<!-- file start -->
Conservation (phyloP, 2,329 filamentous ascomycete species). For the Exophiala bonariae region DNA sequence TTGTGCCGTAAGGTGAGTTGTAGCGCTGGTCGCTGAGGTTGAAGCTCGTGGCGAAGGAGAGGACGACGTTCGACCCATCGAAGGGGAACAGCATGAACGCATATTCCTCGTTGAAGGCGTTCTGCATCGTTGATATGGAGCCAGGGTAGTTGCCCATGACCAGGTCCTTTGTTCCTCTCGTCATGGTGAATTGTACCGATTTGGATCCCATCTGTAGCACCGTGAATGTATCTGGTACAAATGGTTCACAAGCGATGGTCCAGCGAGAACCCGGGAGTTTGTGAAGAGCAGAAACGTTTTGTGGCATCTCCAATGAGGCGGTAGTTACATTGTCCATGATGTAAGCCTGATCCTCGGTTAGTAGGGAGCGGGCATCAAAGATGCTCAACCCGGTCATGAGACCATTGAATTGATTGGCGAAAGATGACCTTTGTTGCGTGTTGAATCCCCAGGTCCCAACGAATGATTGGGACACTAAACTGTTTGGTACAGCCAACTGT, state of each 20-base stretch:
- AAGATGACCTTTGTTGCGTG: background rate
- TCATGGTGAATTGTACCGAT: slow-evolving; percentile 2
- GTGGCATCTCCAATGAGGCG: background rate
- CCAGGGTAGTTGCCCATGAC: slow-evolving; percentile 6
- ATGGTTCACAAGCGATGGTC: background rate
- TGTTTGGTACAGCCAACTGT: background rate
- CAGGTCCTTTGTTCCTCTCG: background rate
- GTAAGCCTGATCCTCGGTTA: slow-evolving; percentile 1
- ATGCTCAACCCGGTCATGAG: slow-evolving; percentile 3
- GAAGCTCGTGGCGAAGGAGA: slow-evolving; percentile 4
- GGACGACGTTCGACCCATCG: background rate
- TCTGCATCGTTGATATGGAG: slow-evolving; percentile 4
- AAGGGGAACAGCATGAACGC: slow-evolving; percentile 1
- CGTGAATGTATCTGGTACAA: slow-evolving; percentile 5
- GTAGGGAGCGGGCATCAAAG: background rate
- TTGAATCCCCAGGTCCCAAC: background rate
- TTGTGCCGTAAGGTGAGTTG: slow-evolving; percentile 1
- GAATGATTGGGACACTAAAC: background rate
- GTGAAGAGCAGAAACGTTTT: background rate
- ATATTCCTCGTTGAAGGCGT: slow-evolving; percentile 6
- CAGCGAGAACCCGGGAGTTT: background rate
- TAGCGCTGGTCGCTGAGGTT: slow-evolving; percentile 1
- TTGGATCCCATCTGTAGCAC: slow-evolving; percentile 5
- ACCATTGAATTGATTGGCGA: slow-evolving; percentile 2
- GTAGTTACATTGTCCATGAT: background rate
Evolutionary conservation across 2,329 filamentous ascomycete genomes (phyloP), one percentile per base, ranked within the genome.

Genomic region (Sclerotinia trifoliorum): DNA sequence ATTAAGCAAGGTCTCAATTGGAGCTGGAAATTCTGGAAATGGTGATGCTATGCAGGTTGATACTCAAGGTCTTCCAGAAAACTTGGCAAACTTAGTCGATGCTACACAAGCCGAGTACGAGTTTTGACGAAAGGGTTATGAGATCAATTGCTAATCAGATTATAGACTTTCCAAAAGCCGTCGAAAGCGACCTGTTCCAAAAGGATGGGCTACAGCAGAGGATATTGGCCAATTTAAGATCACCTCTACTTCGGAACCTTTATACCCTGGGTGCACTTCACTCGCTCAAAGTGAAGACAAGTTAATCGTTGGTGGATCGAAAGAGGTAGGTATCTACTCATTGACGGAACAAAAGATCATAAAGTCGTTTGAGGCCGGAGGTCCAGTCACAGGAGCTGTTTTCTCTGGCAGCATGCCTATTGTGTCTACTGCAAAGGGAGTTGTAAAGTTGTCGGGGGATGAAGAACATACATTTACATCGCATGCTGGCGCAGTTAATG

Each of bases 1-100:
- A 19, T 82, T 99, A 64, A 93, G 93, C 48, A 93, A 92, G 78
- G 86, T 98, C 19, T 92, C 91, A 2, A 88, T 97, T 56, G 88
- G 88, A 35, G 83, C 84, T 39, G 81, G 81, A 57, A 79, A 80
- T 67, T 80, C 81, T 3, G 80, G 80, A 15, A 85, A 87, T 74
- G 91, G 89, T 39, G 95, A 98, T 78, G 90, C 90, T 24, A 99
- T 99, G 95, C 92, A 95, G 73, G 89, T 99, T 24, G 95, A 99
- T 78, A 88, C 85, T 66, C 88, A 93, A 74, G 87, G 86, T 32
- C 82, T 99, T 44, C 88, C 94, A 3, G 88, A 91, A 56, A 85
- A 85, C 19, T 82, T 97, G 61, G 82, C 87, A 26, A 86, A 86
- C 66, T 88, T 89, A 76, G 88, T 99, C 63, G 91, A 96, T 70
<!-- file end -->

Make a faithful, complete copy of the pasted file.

Conservation (phyloP, 2,329 filamentous ascomycete species). For the Exophiala bonariae region DNA sequence TTGTGCCGTAAGGTGAGTTGTAGCGCTGGTCGCTGAGGTTGAAGCTCGTGGCGAAGGAGAGGACGACGTTCGACCCATCGAAGGGGAACAGCATGAACGCATATTCCTCGTTGAAGGCGTTCTGCATCGTTGATATGGAGCCAGGGTAGTTGCCCATGACCAGGTCCTTTGTTCCTCTCGTCATGGTGAATTGTACCGATTTGGATCCCATCTGTAGCACCGTGAATGTATCTGGTACAAATGGTTCACAAGCGATGGTCCAGCGAGAACCCGGGAGTTTGTGAAGAGCAGAAACGTTTTGTGGCATCTCCAATGAGGCGGTAGTTACATTGTCCATGATGTAAGCCTGATCCTCGGTTAGTAGGGAGCGGGCATCAAAGATGCTCAACCCGGTCATGAGACCATTGAATTGATTGGCGAAAGATGACCTTTGTTGCGTGTTGAATCCCCAGGTCCCAACGAATGATTGGGACACTAAACTGTTTGGTACAGCCAACTGT, state of each 20-base stretch:
- AAGATGACCTTTGTTGCGTG: background rate
- TCATGGTGAATTGTACCGAT: slow-evolving; percentile 2
- GTGGCATCTCCAATGAGGCG: background rate
- CCAGGGTAGTTGCCCATGAC: slow-evolving; percentile 6
- ATGGTTCACAAGCGATGGTC: background rate
- TGTTTGGTACAGCCAACTGT: background rate
- CAGGTCCTTTGTTCCTCTCG: background rate
- GTAAGCCTGATCCTCGGTTA: slow-evolving; percentile 1
- ATGCTCAACCCGGTCATGAG: slow-evolving; percentile 3
- GAAGCTCGTGGCGAAGGAGA: slow-evolving; percentile 4
- GGACGACGTTCGACCCATCG: background rate
- TCTGCATCGTTGATATGGAG: slow-evolving; percentile 4
- AAGGGGAACAGCATGAACGC: slow-evolving; percentile 1
- CGTGAATGTATCTGGTACAA: slow-evolving; percentile 5
- GTAGGGAGCGGGCATCAAAG: background rate
- TTGAATCCCCAGGTCCCAAC: background rate
- TTGTGCCGTAAGGTGAGTTG: slow-evolving; percentile 1
- GAATGATTGGGACACTAAAC: background rate
- GTGAAGAGCAGAAACGTTTT: background rate
- ATATTCCTCGTTGAAGGCGT: slow-evolving; percentile 6
- CAGCGAGAACCCGGGAGTTT: background rate
- TAGCGCTGGTCGCTGAGGTT: slow-evolving; percentile 1
- TTGGATCCCATCTGTAGCAC: slow-evolving; percentile 5
- ACCATTGAATTGATTGGCGA: slow-evolving; percentile 2
- GTAGTTACATTGTCCATGAT: background rate
Evolutionary conservation across 2,329 filamentous ascomycete genomes (phyloP), one percentile per base, ranked within the genome.

Genomic region (Sclerotinia trifoliorum): DNA sequence ATTAAGCAAGGTCTCAATTGGAGCTGGAAATTCTGGAAATGGTGATGCTATGCAGGTTGATACTCAAGGTCTTCCAGAAAACTTGGCAAACTTAGTCGATGCTACACAAGCCGAGTACGAGTTTTGACGAAAGGGTTATGAGATCAATTGCTAATCAGATTATAGACTTTCCAAAAGCCGTCGAAAGCGACCTGTTCCAAAAGGATGGGCTACAGCAGAGGATATTGGCCAATTTAAGATCACCTCTACTTCGGAACCTTTATACCCTGGGTGCACTTCACTCGCTCAAAGTGAAGACAAGTTAATCGTTGGTGGATCGAAAGAGGTAGGTATCTACTCATTGACGGAACAAAAGATCATAAAGTCGTTTGAGGCCGGAGGTCCAGTCACAGGAGCTGTTTTCTCTGGCAGCATGCCTATTGTGTCTACTGCAAAGGGAGTTGTAAAGTTGTCGGGGGATGAAGAACATACATTTACATCGCATGCTGGCGCAGTTAATG

Each of bases 1-100:
- A 19, T 82, T 99, A 64, A 93, G 93, C 48, A 93, A 92, G 78
- G 86, T 98, C 19, T 92, C 91, A 2, A 88, T 97, T 56, G 88
- G 88, A 35, G 83, C 84, T 39, G 81, G 81, A 57, A 79, A 80
- T 67, T 80, C 81, T 3, G 80, G 80, A 15, A 85, A 87, T 74
- G 91, G 89, T 39, G 95, A 98, T 78, G 90, C 90, T 24, A 99
- T 99, G 95, C 92, A 95, G 73, G 89, T 99, T 24, G 95, A 99
- T 78, A 88, C 85, T 66, C 88, A 93, A 74, G 87, G 86, T 32
- C 82, T 99, T 44, C 88, C 94, A 3, G 88, A 91, A 56, A 85
- A 85, C 19, T 82, T 97, G 61, G 82, C 87, A 26, A 86, A 86
- C 66, T 88, T 89, A 76, G 88, T 99, C 63, G 91, A 96, T 70